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5 Activities to Get Your Students Excited About Reading

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This past year I’ve worked really hard on expanding my classroom library and it has been so rewarding seeing my students grabbing books and excitedly flipping through the pages. Some of my students were already avid readers, so it wasn’t unexpected for them to be drawn to the ever-growing shelves, but what I’m most thrilled about are the reluctant readers, and even self-proclaimed non-readers picking up a book and actually enjoying the process.

How did I create this kind of reading magic? It was actually quite simple – promote reading for fun, and let students read what they want.

To do this, I knew the presence of a Pinterest-worthy classroom library with carefully organized books and knick-knacks wasn’t enough to pique some students’ interest (no matter how much it makes my teacher-heart happy to label and catalog). I needed to entice them to read by bringing the books to them.

Here are five activities I use in my classroom to introduce my students to new books and encourage a love of reading.

First Chapter Friday

First Chapter Friday is an activity where the teacher plays an audiobook or reads aloud the first chapter of a book to entice students to want to read more. While the chapter is being read, students should be listening for enjoyment. While the focus should be on reading for reading’s sake, you can ask your students to doodle or sketchnote or provide them with low-risk worksheets during or after reading that encourage reflection and analysis. If you are looking for worksheets for your First Chapter Friday, you can check out my set of 20 graphic organizers here.

Book Spine Poetry

For this activity, ask students to find x-amount of books to stack on top of each other so that when the titles of the books on the books spines are read, it creates a poem. This is a great way to invite students to explore the classroom library and get a sense of what kinds of books there are. Even though this activity doesn’t require too much reading, other than the book titles, students may visit the bookshelves later on to read books with interesting titles that intrigued them.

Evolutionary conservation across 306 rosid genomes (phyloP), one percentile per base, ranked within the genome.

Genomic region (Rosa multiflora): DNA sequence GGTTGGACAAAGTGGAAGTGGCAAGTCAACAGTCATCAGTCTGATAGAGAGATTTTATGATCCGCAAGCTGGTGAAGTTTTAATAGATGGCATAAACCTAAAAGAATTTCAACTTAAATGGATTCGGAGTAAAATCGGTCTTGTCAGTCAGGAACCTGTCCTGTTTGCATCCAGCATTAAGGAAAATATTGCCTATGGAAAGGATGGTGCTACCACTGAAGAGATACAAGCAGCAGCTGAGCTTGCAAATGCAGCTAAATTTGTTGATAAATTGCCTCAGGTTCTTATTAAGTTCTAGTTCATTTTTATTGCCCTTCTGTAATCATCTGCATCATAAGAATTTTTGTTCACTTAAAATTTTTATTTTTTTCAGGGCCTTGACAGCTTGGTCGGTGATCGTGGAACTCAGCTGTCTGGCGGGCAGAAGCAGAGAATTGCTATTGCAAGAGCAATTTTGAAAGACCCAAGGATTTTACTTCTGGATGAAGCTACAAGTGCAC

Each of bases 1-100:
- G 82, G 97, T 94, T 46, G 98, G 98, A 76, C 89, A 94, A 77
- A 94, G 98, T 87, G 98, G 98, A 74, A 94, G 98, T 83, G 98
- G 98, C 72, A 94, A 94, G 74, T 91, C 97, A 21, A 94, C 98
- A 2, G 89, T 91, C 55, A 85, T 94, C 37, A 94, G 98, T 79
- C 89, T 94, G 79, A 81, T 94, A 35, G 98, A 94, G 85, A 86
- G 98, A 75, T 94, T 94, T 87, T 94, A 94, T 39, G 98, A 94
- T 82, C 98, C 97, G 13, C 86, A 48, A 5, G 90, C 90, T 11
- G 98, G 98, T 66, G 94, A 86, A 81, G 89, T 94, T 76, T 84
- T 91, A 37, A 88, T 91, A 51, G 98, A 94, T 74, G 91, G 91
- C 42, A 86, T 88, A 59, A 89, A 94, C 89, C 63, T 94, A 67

Book Face

Book Face is a social media trend that has been around for quite a few years now. It requires students to peruse the books in your classroom to find one that they can hold up to their face or other part of their body to appear as though they are an extension of the book cover. Through taking these Book Face photos, students get to explore the classroom library, appreciate the aesthetics of a good book cover, and incorporate media skills by considering how to set up their photo. This activity also gets everyone up and moving, which is a sure-fire way to create a memorable experience.

First Line Face-Off

I first saw this activity on @mrsreganreads Instagram and knew I had to try it! I created a bracket system where eight groups received a stack of books to read the first line and choose the best one. Then the winning first lines from each of the eight groups faced off in the bracket system until we had one final best first line. This was such a fun and memorable way to introduce students to new books and entice them to read more. I knew that I would be enthusiastic about the whole process, but what really made it meaningful was seeing my students get excited about the activity too, commenting on how interesting, unusual, funny, and sentimental the first lines were.

Book Tasting

Book Tastings are a way to transform your classroom into a cozy reading locale – a coffee shop, restaurant, or bakery for example, where students get to “sample” the books that are on the menu. Students can sample four or five books by previewing the cover, title, synopsis, and first page. The idea is that students can rate their books so that they can read their highest rated book for literature circles, book clubs, or independent study. Through the classroom transformation, you can add table cloths, posters with coffee or restaurant logos, and even play coffee shop inspired music on Youtube to create the right ambiance. This change in the usual classroom environment might just be what students need to get lost in the pages of a good book. If you’re looking for a Book Tasting kit with a bit of Canadian coffee flair, you can check out my “Tim Bookends” Book Tasting Kit here.

If you’d like to see more of these activities, you can check out my reels on Instagram to see the whole process come to life!


  1. […] did she know, that was the easy part – now to get students actually reading! Check out this post for five activities that will get your students excited about reading, even the reluctant […]

  2. Kimberly King says:

    Everything looks great1

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